Shinsuke Nakamura made his much anticipated debut at NXT TakeOver: Dallas, and immediately stole the show like many people predicted he would. The 36-year-old wrestler has already had a storied career in his native Japan, and in fact, that career has expanded into the United States and plenty of other countries around the world well before he signed with NXT. There’s no denying the move has lead to Nakamura receiving his biggest audience yet, and WWE clearly sees the star he could become, so there’s a good chance they’ll keep talking about his many accomplishments as he builds his star in the WWE Universe.
Whether Dallas was your first exposure to The King of Strong Style or you’ve been a fan for years, fans agree that in his one NXT match, Nakamura displayed a level of showmanship, charisma, and wrestling talent far beyond that of a mere rookie. In fact, Nakamura’s natural ability to steal the camera’s attention has been flourishing since he made his wrestling debut at 22 years old. WWE will be telling us a whole bunch about Shinsuke over the next few weeks, months, and years, but here are 15 facts about Nakamura we think they might leave out.
15. His Career Began in MMA
WWE has already done a good job of bringing up one similarity between The King of Strong Style and WWE’s resident monster, Brock Lesnar. Both men held Japan’s top wrestling title, the IWGP Championship. They have mentioned that Shinsuke also shares Brock’s background in MMA. Granted, Nakamura’s MMA career wasn’t quite as impressive as that of The Beast Incarnate. Not that Shinsuke’s MMA record was terrible—he only had five fights on record, and he won three of them. A fourth was ruled a no contest, meaning he only actually lost one fight – his debut (Brock lost his big debut, too). Still, Nakamura’s time in MMA was so short and ultimately uneventful, it feels more like a trivia note than an actual selling point to his legacy.
14. He Formed A Tag Team With Another NJPW Legend
With Shinsuke debuting in NXT, AJ Styles and Brock Lesnar in WWE, and Kota Ibushi and Bullet Club seemingly not far behind, the WWE Universe is gradually becoming more and more familiar with the superstars of New Japan Pro Wrestling. Another modern legend of New Japan is Hiroshi Tanahashi, and although he has yet to make a full time jump stateside, he’s directly intertwined with most of the men who have. Out of them all, Tanahashi has by far the most history with Nakamura, both as a rival and as a partner. The two debuted in wrestling around the same time, and early in their careers formed a tag team and won the IWGP Tag Team titles together in 2004. The partnership was short lived, and the two later engaged in a feud that essentially lasted until Nakamura left New Japan.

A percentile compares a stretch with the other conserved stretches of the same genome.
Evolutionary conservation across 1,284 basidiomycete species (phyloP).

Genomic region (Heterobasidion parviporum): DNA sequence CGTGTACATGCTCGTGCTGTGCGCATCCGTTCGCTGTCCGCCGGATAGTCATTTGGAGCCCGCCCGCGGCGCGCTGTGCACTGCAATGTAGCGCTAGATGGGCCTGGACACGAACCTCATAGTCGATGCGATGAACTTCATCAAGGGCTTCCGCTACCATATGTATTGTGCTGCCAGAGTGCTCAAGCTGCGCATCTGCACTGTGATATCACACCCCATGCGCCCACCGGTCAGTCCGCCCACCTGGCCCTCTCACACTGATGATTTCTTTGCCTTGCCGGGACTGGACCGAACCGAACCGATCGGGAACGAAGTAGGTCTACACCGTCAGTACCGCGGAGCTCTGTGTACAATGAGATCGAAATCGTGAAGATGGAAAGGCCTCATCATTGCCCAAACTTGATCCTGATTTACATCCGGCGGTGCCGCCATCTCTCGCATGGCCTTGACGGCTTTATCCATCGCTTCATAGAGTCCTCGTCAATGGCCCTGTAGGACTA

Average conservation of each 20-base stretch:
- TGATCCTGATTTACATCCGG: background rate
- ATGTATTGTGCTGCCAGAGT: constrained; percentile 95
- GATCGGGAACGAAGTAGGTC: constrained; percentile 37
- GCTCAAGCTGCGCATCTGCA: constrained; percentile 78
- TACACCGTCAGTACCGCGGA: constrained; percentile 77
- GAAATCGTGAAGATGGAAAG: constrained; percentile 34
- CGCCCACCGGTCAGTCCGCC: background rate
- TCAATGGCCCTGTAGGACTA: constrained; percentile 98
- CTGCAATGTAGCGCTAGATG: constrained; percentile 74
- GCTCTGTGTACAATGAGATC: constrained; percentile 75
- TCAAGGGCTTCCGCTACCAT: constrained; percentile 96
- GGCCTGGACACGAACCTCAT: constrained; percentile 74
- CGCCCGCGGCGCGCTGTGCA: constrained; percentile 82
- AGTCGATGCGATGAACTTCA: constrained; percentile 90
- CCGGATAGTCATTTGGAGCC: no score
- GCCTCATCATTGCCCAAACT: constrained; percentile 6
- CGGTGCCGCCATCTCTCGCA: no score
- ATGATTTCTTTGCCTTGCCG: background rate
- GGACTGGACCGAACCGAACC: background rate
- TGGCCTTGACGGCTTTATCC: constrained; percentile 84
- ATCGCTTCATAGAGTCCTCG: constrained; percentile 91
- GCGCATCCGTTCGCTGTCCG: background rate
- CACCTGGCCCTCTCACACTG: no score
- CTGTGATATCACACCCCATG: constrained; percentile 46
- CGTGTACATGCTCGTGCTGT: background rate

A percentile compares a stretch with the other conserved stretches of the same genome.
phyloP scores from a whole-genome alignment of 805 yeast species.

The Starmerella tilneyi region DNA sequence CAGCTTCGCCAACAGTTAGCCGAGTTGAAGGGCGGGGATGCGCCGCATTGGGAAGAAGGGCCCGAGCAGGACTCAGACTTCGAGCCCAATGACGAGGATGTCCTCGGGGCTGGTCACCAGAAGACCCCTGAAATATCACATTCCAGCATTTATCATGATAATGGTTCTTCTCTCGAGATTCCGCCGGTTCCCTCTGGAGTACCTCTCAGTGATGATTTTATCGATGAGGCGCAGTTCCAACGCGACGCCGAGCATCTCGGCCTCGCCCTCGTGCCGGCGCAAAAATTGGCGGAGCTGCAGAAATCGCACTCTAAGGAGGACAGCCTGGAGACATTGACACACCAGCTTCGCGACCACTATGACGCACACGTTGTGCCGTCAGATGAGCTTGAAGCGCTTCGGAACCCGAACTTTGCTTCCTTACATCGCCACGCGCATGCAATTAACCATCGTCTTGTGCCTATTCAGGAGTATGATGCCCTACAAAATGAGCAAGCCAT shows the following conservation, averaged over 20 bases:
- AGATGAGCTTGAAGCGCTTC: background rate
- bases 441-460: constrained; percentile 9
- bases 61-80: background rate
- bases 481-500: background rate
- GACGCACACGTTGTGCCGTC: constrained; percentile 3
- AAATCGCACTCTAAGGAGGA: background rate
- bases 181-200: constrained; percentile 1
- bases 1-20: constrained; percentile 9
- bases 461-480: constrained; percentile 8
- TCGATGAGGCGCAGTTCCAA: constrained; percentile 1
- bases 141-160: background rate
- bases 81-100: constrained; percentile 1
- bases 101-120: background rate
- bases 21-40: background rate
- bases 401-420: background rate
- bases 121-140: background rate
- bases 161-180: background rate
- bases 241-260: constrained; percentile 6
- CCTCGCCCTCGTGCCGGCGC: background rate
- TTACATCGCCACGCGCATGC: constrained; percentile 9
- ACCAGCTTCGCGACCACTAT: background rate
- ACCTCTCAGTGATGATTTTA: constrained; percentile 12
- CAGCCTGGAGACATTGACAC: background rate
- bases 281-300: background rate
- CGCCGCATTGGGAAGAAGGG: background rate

13. He Trained With Brock Lesnar
Shinsuke and Brock have more than just a lot in common in wrestling, they’ve also crossed paths on several occasions. The two crossed paths in the ring on January 4, 2006, when Nakamura challenged Lesnar for the IWGP Championship. Nakamura was already a major star and former champion, but had yet to find his true calling as The King of Strong Style. Nakamura was smaller and far less flashy, and could see that Lesnar, although not “flashy” in the traditional sense, was far above him in terms of overall performance. The two grew a mutual respect after the match, and it’s been claimed Nakamura began training with Lesnar at his personal gym shortly thereafter. Brock wasn’t the only American impressed by the growing star…
12. WWE Were First Interested In Him In 2006
After the loss to Lesnar, Nakamura made plans to leave Japan and learn the subtleties of wrestling styles and techniques made popular in other countries around the world. A major factor in these plans was an offer from WWE. WWE agents John Laurinitis and Dean Malenko were both interested in Nakamura, and even attempted to form some type of a talent share with NJPW for his services. The idea of Nakamura joining the WWE Universe a full 10 years earlier than he did probably has fans of his in tears over what we may have missed, but considering how different a performer he was at the time, it’s probably for the best Shinsuke waited until he tapped into his boundless charisma to make the journey stateside. As it turns out, he got his WWE experience in a different manner…
11. He Lead A Group of Past and Present WWE Superstars
Stables and factions are an integral part of American professional wrestling, but it doesn’t compare to how important they are in Japan. After his loss to Lesnar and brief foray into training around the world, Nakamura returned to NJPW to join Masahiro Chono’s villainous group, BLACK. Eventually Shinsuke split from BLACK and formed RISE—Real International Super Elite. While in these groups, Nakamura began establishing his new character as the man who would revive Strong Style, and he started to gain some well-known allies while he did so. Other members of RISE included WWE cast-off Tyson Tomko, future NXT trainer Giant Bernard (Tensai/A-Train/Albert), and future NXT Champion Prince Devitt (Finn Bálor). Simply teaming up with people from around the world isn’t going to draw people’s attention unless they were huge stars, and none of these guys were at the time. Facing and defeating a former major WWE superstar on the other hand…